Dictionary of Christian Biography and Literature to the End of the Sixth Century/Arethas, and Andreas
Arethas, bp. of Caesarea in Cappadocia, and Andreas, an earlier archbp. of the same see, are so intimately associated as commentators on the Book of Revelation, and so little known otherwise, that they may most fitly be noticed together. We have no direct information regarding either, beyond the bare fact of their common connexion with the see of Caesarea. The dates at which they flourished can only be inferred approximately, and somewhat vaguely, from incidental notices of persons or of events in their writings. The question has been most fully discussed by Rettig (Die Zeugnisse des Andreas und Arethas . . . in the Theol. Studien and Kritiken for 1831, pp. 734 seq.); and his conclusions have been very generally accepted. He has shewn by enumerating the succession of bishops in Caesarea that the last 30 or 40 years of the 5th cent. may be assigned to Andreas and Arethas; and the absence of any reference to later events favours the belief that the work was prepared towards the close of the 5th, or in the earlier part of the 6th, cent.
The commentary of Andreas on the Apocalypse (entitled Ἐρμηνεία εἰς τὴν Ἀποκάλυψιν) seems to have been the earliest systematic exposition of the book in the Greek church. The statement of R. Simon, Fabricius, Rosenmüller, and others, that the work belongs to the class of Catenae, is not borne out either by its form or by the language of the Preface, which simply means that he made use of the materials which he found in the early writers whom he names, and occasionally quoted their expressions (παρ᾿ ὧν ἡμεῖς πολλὰς λαβόντες ἀφορμάς . . . καθὼς ἔν τισι τόποις χρήσεις τούτων παρεθέμεθα). He wrote, in compliance with the urgent request of persons who had a greater opinion of his judgment than he had himself, "to unfold the meaning of the Apocalypse, and to make the suitable application of its predictions to the times that followed it" (ἀναπτύξαι τὴν . . . Ἀποκάλυψιν, καὶ τοῖς μετὰ τὴν αὐτῆς ὀπτασίαν χρόνοις ἐφαρμόσαι τὰ προφητευθέντα). His method rests on the distinction of a threefold sense in Scripture—the literal or outward historical (τὸ γράμμα καὶ ἡ κατ᾿ αἴσθησιν ἱστορία), the tropological or moral (ἡ τροπολογία ἐξ αἰσθητῶν ἐπὶ τὰ νοητὰ ὁδηγοῦσα τὸν ἀναγινώσκοντα), and the mystical or speculative (ἡ τῶν μελλόντων καὶ ὑψηλοτέρων ἀναγωγὴ καὶ θεωρία); the expositor of the Revelation is chiefly concerned with the latter. He divided the text into twenty-four λόγοι corresponding to the four-and-twenty elders, and 72 κεφάλαια, according to the threefold distinction of body, soul, and spirit (24 x 3 = 72). The exposition contains not a little that is of value, but it is full of the fanciful interpretations to which the method gave rise. The paucity of MSS. of the Apocalypse renders the text which accompanies the commentary of great importance to criticism; and Bengel was of opinion that the work of Andreas, by directing fresh attention to the book, contributed in no small degree to its more frequent use and transcription. An interesting passage in the Preface, where the writer mentions Papias among the other Fathers whose testimony to the inspiration of the book rendered it superfluous to enlarge on that point, has been much discussed.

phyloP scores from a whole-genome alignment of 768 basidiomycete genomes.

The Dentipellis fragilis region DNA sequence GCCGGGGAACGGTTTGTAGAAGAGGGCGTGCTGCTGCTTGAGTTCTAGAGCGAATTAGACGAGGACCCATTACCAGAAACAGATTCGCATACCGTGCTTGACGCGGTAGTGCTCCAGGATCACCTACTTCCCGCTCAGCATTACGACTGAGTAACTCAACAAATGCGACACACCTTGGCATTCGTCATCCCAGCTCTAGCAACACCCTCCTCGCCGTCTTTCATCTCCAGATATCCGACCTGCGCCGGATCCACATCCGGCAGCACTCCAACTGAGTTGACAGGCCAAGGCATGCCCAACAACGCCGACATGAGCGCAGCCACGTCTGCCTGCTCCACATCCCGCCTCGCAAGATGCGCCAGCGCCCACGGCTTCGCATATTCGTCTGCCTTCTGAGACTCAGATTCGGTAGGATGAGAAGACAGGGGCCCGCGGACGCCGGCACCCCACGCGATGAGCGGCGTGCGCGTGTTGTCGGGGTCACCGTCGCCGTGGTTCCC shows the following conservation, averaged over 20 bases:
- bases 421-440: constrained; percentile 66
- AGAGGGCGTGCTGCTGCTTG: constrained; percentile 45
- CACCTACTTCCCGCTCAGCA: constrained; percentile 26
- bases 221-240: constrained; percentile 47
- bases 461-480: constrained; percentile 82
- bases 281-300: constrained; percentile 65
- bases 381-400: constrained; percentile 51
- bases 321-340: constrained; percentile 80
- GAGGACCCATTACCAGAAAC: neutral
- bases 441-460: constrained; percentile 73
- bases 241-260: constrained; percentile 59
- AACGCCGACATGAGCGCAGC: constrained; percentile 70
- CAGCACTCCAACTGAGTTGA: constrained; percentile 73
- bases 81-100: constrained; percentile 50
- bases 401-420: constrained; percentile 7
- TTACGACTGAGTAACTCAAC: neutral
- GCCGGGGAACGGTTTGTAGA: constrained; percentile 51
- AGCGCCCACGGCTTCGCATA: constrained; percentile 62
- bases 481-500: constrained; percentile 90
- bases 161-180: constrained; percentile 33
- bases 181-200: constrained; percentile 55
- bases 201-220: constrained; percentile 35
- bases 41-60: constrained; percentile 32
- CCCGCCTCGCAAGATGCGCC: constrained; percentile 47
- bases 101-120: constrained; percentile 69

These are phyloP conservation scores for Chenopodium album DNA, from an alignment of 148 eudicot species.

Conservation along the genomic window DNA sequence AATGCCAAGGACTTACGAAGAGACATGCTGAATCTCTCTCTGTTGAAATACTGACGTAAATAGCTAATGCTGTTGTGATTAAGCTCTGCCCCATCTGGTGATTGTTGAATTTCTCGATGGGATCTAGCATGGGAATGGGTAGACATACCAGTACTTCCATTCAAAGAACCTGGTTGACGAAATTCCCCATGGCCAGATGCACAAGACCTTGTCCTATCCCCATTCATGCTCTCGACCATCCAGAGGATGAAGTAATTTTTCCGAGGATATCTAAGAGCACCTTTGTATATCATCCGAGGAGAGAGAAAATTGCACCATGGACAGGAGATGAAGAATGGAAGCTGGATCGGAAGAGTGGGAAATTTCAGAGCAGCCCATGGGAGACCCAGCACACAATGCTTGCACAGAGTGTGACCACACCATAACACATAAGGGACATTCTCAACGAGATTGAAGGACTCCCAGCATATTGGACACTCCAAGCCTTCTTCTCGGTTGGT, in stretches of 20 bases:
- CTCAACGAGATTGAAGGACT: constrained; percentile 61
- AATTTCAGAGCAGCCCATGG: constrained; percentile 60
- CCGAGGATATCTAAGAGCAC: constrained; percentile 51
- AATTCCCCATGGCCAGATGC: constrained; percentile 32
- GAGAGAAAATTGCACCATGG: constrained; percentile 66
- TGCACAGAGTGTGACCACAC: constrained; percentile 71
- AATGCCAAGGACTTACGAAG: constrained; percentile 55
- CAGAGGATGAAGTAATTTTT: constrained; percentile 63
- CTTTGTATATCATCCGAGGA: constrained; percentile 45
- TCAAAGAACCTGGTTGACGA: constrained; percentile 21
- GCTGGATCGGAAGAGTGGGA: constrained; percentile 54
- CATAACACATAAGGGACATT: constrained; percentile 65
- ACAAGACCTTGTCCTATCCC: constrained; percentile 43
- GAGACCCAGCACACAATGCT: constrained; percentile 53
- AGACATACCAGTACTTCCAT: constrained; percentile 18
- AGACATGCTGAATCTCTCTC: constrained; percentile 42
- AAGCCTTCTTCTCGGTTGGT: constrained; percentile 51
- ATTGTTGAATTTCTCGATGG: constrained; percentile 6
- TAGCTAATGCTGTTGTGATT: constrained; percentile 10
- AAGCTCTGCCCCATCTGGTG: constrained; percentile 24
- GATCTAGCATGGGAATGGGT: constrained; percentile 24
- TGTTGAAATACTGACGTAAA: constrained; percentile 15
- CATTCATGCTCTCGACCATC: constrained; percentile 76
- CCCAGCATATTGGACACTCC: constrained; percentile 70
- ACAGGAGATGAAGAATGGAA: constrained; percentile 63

The work of Arethas, again, professes to be a compilation. It is no mere reproduction of the work of his predecessor, although it incorporates a large portion of the contents of that work, occasionally abridging or modifying the language of Andreas, and often specifying with more precision the sources of his quotations. But it contains much derived from other sources, or contributed by Arethas himself.
The commentary of Andreas was first printed in the form of an imperfect and inaccurate Latin version by Peltanus in 1574. The Greek text was first edited by Sylburg from a collation of three MSS. in 1596, along with a reprint of the Latin version. It has been several times reissued in connexion with the works of Chrysostom. The Greek text of Arethas is presented in its fullest and best form by Cramer (in his Catenae Gk. Patrum in N. T., Oxf. 1840); whose valuable additions, furnished chiefly by the Codex Baroccianus, exhibit the text in a shape so different from that previously printed as to make the latter often appear a mere abridgment.